The Delivery Guy

John delivers new catamarans mostly from Cape Town, South Africa, to various destinations around the world - follow his next trip from London, United Kingdom to Fort Lauderdale, USA.

11 December 2012 | North Atlantic
08 December 2012 | North Atlantic
01 December 2012 | North Atlantic
23 November 2012 | North Atlantic
14 November 2012 | North Atlantic
05 November 2012 | North Atlantic
03 November 2012 | North Atlantic
29 October 2012 | North Atlantic
26 October 2012 | North Atlantic
23 October 2012 | Sines, Portugal
06 October 2012 | Brighton, UK
26 September 2012 | London
13 September 2012 | Cape Town
21 August 2012 | Indian Ocean
15 August 2012 | Indian Ocean
07 August 2012 | Nosi Be, Madagascar
29 July 2012 | Mozambique Chanel
27 July 2012 | Richards Bay, South Africa
05 June 2012 | St George's Harbour, Bermuda
28 May 2012 | North Atlantic


23 December 2008
We are under sail and have been since Sunday afternoon after motoring for the previous twenty four hours. Normally we should have winds out of the south or southeast where we are but it has been out of the west. Wherever the winds come from, I am not complaining - as long as we have wind that we can sail with.

In the last blog posting I mentioned the AIS system we have on board. The system lets us see ships from just over the horizon and each ship transmits its name, radio callsign, position, course, speed, destination and a host of other information. It is really a brilliant bit of electronic gadgetry. However, one thing I have noticed over the past few days, AIS aside, is the amount of shipping on our route. Normally on this route to St Helena we see a few ships the first day out of Cape Town and maybe one or two all the way to St Helena. The piracy off Somalia must be forcing many ships to use the Cape of Good Hope route which is the only reason I can think of for the shipping we are seeing.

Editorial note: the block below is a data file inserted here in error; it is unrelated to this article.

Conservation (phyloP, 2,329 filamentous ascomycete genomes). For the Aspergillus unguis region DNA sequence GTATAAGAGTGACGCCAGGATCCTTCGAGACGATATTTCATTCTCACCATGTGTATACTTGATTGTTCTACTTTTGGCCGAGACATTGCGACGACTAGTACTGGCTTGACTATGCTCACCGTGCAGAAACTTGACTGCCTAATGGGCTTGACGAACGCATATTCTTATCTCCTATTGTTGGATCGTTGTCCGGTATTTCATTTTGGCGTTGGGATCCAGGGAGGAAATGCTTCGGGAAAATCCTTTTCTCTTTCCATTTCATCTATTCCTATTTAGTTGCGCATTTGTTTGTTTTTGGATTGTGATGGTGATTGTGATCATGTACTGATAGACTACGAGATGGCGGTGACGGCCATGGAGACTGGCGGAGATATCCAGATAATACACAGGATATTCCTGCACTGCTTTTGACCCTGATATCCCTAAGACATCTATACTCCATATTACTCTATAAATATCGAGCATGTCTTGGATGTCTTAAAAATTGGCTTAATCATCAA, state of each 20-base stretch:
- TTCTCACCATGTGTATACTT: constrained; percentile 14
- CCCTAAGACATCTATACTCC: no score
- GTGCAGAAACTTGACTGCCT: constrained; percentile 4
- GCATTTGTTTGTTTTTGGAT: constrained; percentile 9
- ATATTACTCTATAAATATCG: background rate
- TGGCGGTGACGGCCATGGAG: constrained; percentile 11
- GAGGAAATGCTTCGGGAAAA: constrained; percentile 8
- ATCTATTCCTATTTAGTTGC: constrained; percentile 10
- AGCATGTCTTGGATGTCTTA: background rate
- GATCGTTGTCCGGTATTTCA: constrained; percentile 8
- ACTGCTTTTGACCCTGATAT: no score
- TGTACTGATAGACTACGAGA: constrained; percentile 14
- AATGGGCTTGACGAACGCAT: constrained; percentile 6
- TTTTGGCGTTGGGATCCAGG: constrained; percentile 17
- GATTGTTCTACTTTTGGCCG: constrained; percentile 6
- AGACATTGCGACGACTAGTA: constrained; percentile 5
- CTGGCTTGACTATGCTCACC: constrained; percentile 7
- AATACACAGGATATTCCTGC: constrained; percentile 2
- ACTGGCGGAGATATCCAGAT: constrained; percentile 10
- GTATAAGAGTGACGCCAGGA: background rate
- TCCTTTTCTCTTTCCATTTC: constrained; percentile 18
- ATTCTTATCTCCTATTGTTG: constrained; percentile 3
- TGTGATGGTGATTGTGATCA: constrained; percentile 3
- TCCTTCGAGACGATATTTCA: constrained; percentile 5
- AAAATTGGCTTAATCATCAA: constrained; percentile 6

This morning I noticed another thing I have never seen before. Next to the boat we have been passing little greyish floating blobs - thousands of them! On closer inspection I noticed that they in actual fact little crabs with huge pincers. They range from about an inch across to about five inches in diameter. Now, up to yesterday we had birds around the boat - and no crabs. Today we have thousands of these floating crabs and no birds. If those albatross only knew of the great delight just a day north, there would be a huge pre-Christmas bird feast going on!

Talking of Christmas, we are still considering what to cook for Christmas day. I think Luke has just solved the problem by hooking our second Tuna, a decent sized longfin as seen in the picture above.

So folks, from all aboard we send you greetings until the next post. John.
Vessel Name: Ultima Life
Vessel Make/Model: Majestic 53
Hailing Port: Cape Town
Crew: John
John Titterton has sailed over 350 000 nm in the years he has been delivering sailing vessels. He has sailed the Mediterranean Sea, South and North Atlantic, Caribbean Sea and Pacific with a bit of the Indian Ocean thrown in for luck! This blog follows his deliveries as they occur. [...]
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